There was no one on the streets or highways. Everything was completely empty. Not a soul in sight. Very weird. We arrived in Jerusalem in two hours, and made it back in two hours. Absolutely unheard of. After we were home a short while, while everyone was having a lovely day with families or picnicking, the balagan started. The alarm on my phone started going off. Usually it means incoming from Gaza to the villages down south. This time I looked at the names of the targets. Hanita. Wait we have friends there! Fassuta! That’s just over the mountain to the North of us. We know families there. I wrote a blog on this village, with its re-claimed Medieval Crusader castle now boutique hotel. Peki’in. Camon. The next hill over. That’s close. From Lebanon. Missiles being lobbed across the border. Families running to their bomb shelters. People in parks running for cover. Sirens blaring.
Thank goodness no one was killed and only one person slightly injured. Thank G-d for Iron Dome and the readiness of our troops. Thank G-d it didn’t escalate and was over as soon as it started. 35-45 missiles in less than an hour. Crimes of aggression? People trying to live normal, peaceful lives; being Jewish; being Christian; being Israeli; and the IDF shooting down two UAVs last week that had entered our airspace. It seems that no holiday here in Israel goes by without targeted violence upon the Jews. This weekend saw quite the escalation of violence and terror: Friday two sisters, British-Israelis, Rina and Maia Dee and their mother, Leah, were forced off the road when their car was rammed. The Arab terrorists then shot them all point blank. Friday night in Tel Aviv there was a shooting. A radical Muslim, an Israeli citizen, went on a rampage killing an Italian tourist and wounding seven other tourists.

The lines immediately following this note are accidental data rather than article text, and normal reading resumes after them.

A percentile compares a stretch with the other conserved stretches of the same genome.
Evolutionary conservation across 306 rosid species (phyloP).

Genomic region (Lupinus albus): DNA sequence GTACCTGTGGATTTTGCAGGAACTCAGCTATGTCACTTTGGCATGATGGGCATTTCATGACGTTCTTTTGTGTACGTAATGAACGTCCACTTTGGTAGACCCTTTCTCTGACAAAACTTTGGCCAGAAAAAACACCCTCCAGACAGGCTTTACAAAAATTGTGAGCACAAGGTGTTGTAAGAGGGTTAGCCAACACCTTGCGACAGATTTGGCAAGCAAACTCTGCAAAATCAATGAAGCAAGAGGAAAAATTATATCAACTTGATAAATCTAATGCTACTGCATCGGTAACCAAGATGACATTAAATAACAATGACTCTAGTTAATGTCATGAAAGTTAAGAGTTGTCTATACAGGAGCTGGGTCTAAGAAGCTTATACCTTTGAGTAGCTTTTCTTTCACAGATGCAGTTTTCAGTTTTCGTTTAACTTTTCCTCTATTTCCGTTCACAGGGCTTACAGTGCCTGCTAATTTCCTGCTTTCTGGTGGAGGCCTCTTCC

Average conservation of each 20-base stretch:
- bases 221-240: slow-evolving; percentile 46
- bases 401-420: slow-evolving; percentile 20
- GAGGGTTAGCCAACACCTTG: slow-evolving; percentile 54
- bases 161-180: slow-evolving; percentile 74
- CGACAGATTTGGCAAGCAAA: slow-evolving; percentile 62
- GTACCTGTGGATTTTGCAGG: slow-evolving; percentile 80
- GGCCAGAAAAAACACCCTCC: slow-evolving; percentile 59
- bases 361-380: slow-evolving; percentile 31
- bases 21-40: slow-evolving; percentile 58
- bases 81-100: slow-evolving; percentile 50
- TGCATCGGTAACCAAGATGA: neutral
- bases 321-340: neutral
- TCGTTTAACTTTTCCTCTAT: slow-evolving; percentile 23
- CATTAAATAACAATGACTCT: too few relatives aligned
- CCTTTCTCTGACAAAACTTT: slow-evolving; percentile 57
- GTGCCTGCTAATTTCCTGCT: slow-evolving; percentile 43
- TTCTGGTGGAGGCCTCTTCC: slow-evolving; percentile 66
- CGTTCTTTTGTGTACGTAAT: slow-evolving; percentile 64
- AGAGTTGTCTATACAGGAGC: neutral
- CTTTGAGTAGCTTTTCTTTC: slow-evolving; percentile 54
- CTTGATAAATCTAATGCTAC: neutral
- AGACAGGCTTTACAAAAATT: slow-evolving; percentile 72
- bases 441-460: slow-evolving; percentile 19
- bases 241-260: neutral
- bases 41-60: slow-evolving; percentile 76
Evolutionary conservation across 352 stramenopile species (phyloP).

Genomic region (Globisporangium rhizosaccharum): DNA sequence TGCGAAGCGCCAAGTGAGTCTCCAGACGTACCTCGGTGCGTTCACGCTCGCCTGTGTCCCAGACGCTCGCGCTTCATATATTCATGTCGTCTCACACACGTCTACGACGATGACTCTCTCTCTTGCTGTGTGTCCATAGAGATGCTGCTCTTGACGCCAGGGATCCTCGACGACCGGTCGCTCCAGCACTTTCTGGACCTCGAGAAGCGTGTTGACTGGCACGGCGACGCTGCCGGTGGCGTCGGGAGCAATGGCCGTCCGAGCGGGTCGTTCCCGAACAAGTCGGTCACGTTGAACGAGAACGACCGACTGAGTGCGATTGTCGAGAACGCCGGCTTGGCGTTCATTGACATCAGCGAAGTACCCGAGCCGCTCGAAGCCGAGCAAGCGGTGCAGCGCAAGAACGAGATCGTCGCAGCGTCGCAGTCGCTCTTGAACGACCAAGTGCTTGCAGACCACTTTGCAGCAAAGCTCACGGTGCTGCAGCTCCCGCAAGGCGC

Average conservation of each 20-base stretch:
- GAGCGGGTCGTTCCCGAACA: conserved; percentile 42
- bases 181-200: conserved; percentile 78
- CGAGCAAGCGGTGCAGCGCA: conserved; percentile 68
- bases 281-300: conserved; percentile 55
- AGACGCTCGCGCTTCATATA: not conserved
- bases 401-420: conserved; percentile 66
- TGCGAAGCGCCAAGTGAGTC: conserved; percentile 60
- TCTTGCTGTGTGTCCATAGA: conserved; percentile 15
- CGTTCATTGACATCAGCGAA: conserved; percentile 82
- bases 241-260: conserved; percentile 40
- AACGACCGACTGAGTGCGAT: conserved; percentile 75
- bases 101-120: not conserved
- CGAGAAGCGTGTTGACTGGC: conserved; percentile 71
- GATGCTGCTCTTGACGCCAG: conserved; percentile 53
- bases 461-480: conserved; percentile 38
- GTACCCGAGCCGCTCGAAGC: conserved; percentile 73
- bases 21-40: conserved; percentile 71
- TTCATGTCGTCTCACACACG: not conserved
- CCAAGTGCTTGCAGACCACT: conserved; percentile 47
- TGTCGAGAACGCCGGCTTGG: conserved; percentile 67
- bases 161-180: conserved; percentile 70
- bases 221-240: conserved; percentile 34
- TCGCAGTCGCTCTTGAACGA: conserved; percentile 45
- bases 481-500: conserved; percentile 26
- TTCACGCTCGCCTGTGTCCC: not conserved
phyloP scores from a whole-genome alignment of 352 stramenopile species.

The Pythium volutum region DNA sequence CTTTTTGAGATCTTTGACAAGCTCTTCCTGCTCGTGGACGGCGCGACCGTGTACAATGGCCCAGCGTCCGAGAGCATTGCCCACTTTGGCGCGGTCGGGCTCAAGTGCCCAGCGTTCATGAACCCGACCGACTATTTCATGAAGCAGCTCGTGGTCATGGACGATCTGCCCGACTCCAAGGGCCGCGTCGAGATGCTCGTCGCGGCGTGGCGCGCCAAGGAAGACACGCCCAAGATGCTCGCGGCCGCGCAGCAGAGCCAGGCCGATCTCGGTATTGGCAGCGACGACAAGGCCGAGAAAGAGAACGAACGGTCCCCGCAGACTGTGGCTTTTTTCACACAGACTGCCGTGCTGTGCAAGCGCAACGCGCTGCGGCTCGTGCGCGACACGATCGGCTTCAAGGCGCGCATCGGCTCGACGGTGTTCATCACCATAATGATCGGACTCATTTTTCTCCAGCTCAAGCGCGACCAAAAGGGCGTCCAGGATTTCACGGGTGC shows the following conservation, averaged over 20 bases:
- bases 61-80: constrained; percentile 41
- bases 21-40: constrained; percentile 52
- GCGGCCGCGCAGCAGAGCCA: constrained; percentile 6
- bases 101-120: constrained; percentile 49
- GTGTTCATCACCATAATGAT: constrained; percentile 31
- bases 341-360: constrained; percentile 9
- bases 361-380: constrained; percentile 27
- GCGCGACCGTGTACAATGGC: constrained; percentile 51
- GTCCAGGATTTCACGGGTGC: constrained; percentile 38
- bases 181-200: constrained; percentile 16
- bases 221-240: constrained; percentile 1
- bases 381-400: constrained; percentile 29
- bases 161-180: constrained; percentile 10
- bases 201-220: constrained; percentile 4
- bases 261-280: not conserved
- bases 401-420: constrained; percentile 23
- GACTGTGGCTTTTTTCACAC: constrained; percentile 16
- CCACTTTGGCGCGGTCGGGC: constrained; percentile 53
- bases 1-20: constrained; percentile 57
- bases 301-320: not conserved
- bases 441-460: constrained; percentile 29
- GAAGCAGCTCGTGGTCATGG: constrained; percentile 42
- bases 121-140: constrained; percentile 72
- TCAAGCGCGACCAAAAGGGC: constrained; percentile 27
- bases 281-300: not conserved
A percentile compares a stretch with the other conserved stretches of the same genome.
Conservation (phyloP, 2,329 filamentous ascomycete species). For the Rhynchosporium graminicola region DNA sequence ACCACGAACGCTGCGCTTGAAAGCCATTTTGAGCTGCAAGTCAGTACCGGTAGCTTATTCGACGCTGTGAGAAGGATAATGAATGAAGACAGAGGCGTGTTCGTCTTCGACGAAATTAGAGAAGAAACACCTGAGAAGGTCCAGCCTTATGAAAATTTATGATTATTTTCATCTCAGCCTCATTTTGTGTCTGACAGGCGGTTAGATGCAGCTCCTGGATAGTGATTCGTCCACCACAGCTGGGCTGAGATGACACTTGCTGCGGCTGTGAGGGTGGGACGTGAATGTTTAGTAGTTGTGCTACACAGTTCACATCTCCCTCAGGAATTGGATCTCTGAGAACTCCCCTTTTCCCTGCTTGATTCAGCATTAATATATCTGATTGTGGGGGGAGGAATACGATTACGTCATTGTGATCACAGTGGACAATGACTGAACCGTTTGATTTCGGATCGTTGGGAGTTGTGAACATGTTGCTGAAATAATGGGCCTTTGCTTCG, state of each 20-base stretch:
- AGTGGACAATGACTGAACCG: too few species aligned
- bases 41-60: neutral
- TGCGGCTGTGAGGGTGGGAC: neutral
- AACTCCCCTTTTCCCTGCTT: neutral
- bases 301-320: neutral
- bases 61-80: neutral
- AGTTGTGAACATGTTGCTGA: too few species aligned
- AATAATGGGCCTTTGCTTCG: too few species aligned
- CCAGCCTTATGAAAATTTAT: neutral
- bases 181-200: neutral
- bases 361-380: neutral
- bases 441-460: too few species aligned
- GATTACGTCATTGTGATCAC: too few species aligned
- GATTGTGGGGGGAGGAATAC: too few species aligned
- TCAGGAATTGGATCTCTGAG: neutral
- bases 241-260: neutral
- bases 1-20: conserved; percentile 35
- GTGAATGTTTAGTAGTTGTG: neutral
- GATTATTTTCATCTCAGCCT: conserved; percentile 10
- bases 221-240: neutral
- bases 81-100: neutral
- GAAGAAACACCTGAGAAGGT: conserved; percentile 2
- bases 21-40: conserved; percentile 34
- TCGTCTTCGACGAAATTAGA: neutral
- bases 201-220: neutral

Things are still “warm,” but we’re back to life as usual. There’s very little that can stop these Israelis other than a holiday or the Sabbath. Still, it made for an ‘exciting’ holiday weekend. Saturday night, after the Shabbat ended here, we went with Catholic friends and Max’s German friend to an Easter vigil Mass in Tiberias on the Sea of Galilee. It started with a huge bonfire and the lighting of the Easter candles. Full drama. The service was in Hebrew, Arabic, English and Italian. Absolutely beautiful with its chants and hymns, flowers and sacred pageantry. Many of the foreign visa holders here from India and the Philippines are Catholic. And many tourists and pilgrims filled the entire Church, which was built in the 900s. Still, the beautiful Mass was interrupted when a group of about 8 or 9 UltraOrthodox Jewish teens crashed the service, shouting and waving clenched fists. Thank goodness a policeman was there who flashed his badge and shooed them out. Too much excitement. After the Mass was over, my son informed us that 4 missiles from Syria were launched directly across from us into the lower Golan. Stop the violence.
Everything is still a bit upside down here, with the threat of terror and war breathing down our necks. Nothing like that to bring a country together. Reservists have been called up. And it’s as if the weather is reflecting the drama on the ground. A stifling layer of dust and heat blew in from the East and is sitting atop us like a thick fog. The air has turned thick and brown and I can’t see the next town in the valley just over our hilltop. Later today, the forecast has predicted terrible thunderstorms and the temperature to plummet.